Q: Doctor my mother is 46 years old, she is experiencing cervical radiculopathy, please guide.
Cervical radiculopathy is a medical condition marked by the compression or irritation of nerve roots in the cervical spine. This can occur due to herniated disc material or arthritic bone spurs that encroach upon the nerve space. The resulting impingement often leads to a variety of symptoms including neck pain, radiating arm pain or numbness, sensory deficits, and motor dysfunction in the neck and upper extremities.

The condition arises from various pathologies that impact the nerve roots. Common causes include herniated discs, foraminal narrowing, and degenerative spondylitic changes such as osteoarthritis. These degenerative changes can lead to stenosis, or narrowing, of the intervertebral foramen—the small openings through which nerve roots exit the spinal column. This narrowing can exert pressure on the nerve roots, resulting in the aforementioned symptoms.

Typically, cervical radiculopathy manifests unilaterally, meaning it affects one side of the body. However, in cases where severe bone spurs are present at a single level, it is possible for symptoms to appear bilaterally, impacting both sides due to nerve root compression on both sides of the spine. When there is peripheral radiation of pain, weakness, or a sensation of pins and needles, the location of these symptoms can often be traced back to the affected nerve root.

Cervical radiculopathy is a broad disorder with several underlying mechanisms and can affect individuals across a wide age range. However, it is most commonly seen in individuals between the ages of 40 and 50. The symptoms are varied and can include arm pain that follows a dermatomal pattern (specific areas of the skin supplied by specific nerve roots), neck pain, paresthesia (abnormal sensations like tingling or prickling), muscle weakness in a myotomal pattern (specific muscles controlled by specific nerve roots), impaired reflexes, headaches, scapular pain, and both sensory and motor dysfunction in the upper extremities and neck. Importantly, the absence of radiating pain does not rule out the presence of nerve root compression, as significant sensory and motor dysfunction can occur without major pain symptoms.

Diagnosing cervical radiculopathy typically involves a combination of imaging and electrophysiological studies. Radiographs (X-rays), MRI scans, and electrophysiological tests such as EMG (electromyography) and nerve conduction studies are commonly used to confirm the diagnosis and identify the exact location and cause of nerve root compression.

Physical therapy treatment options include: Education and Advice: Educating the patient about their condition, the causes of their symptoms, and the rationale behind the treatment plan is crucial for ensuring patient cooperation and compliance with rehabilitation efforts.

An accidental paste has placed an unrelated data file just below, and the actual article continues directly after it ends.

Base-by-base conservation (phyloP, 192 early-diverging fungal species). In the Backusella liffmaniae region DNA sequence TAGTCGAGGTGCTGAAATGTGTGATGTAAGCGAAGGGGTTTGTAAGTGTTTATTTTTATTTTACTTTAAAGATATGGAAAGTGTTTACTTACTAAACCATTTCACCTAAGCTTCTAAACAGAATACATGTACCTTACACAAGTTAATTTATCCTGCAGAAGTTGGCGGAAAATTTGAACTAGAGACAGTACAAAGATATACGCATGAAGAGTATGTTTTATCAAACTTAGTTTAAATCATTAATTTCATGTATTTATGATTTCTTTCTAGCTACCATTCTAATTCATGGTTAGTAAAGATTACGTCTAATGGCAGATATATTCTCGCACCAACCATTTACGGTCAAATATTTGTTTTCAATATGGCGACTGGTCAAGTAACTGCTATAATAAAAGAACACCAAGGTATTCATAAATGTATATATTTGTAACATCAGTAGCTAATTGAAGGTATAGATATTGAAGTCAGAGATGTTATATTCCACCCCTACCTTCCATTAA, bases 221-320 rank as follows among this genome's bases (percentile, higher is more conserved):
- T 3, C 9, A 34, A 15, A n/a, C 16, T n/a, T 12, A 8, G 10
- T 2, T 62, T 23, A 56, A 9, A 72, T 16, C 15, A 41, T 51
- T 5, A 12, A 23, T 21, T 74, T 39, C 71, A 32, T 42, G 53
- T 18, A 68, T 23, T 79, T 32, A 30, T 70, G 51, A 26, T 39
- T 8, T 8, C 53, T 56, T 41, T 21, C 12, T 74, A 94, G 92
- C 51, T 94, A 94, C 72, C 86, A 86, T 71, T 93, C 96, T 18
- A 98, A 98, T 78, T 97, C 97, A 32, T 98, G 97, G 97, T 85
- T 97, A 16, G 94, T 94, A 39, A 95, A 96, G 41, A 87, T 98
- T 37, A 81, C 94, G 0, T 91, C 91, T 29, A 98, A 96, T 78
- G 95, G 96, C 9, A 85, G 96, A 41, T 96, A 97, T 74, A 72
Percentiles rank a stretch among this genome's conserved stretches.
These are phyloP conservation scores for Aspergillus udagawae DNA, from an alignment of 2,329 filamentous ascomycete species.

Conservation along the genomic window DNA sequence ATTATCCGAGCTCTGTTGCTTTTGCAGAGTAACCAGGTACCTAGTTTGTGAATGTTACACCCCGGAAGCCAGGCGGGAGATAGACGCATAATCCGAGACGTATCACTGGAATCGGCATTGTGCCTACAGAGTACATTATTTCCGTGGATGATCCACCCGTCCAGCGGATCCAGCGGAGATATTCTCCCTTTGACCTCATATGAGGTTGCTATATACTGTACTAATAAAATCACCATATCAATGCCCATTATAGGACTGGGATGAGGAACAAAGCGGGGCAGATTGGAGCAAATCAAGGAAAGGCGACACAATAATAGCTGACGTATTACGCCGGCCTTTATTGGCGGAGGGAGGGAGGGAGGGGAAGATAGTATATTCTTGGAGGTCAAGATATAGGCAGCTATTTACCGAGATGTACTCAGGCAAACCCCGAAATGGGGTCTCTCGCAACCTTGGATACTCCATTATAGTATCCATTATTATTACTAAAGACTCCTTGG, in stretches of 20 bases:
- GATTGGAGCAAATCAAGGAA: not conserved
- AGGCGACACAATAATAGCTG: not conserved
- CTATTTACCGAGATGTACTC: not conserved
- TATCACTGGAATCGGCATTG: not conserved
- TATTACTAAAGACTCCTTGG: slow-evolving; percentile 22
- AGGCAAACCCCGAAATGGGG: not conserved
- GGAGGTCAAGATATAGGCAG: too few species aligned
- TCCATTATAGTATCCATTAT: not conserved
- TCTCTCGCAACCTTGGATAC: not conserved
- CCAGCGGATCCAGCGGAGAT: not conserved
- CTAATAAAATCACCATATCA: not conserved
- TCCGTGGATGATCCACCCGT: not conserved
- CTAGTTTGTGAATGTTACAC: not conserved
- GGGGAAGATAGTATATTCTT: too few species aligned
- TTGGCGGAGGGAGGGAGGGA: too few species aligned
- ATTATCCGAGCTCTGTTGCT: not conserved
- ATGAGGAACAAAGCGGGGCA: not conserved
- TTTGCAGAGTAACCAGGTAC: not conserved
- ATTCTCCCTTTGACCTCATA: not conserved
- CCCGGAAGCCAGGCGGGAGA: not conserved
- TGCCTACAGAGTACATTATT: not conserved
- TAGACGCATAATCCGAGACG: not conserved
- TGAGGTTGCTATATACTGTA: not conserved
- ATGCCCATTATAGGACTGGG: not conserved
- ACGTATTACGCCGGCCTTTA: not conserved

Manual Therapy: Techniques such as Passive Accessory Intervertebral Movements (PAIVMs), Passive Physiological Intervertebral Movements (PPIVMs), Natural Apophyseal Glides (NAGs), and Sustained Natural Apophyseal Glides (SNAGs) are used to alleviate symptoms by improving joint mobility and reducing nerve root compression.

Exercise Therapy: This includes exercises to promote Active Range of Motion (AROM), as well as stretching and strengthening exercises aimed at improving flexibility and muscle strength to support the spine and alleviate pressure on the nerve roots.

Postural Re-education: Teaching patients proper posture can help reduce strain on the cervical spine and prevent further nerve root irritation.

Patient education is a cornerstone of effective treatment. When patients understand their condition and the reasons behind their neck and arm pain, they are more likely to adhere to the recommended rehabilitation plan. Compliance with physical therapy is critical for improving outcomes and preventing the recurrence of symptoms. By combining education, manual therapy, exercise, and postural re-education, healthcare providers aim to relieve symptoms, improve function, and enhance the quality of life for individuals suffering from cervical radiculopathy.

Q: Doctor my brother experienced a car accident last month and the doctors have used a term whiplash injury, kindly guide what is the meaning of the term in detail and how physical therapist can help the patients.
whiplash injuries are commonly sustained in motor vehicle accidents due to sudden acceleration and deceleration movement of the cervical (neck) spine. There is proper diagnosis based on clinical picture of the patient in order to rule out any fracture, disc herniation, artery rupture, spinal cord injury, ligament injury or subluxations. A physical therapist takes detailed history with examination to proceed.

There are three stages of the injury, 1: Flexion (bending) of the cervical spine, 2: S shape cervical spine, 3: Extension (backward bending ) of the cervical spine which can lead to compression. The condition has been graded as 1: The patient has neck pain, stiffness or tenderness with no positive findings on physical examination, 2: Decreased range of the neck and tenderness, 3: Neurological sign and symptoms like sensory disturbances, muscle weakness etc. The condition is not only confined to motor vehicle accidents, it can also occur in sport injuries and falls. It is common in women as compared to men. The condition depends on various factors including impact, gender, age etc. The prognosis is variable for every case, there is complete recovery in most of the cases, in about 25% cases experience some disability.

A multidisciplinary program is initiated for the patients, a physical therapist encourages return to activity and utilizes relaxation techniques, mobilizations / manual techniques, strengthening, postural education etc to ensure maximum rehabilitation.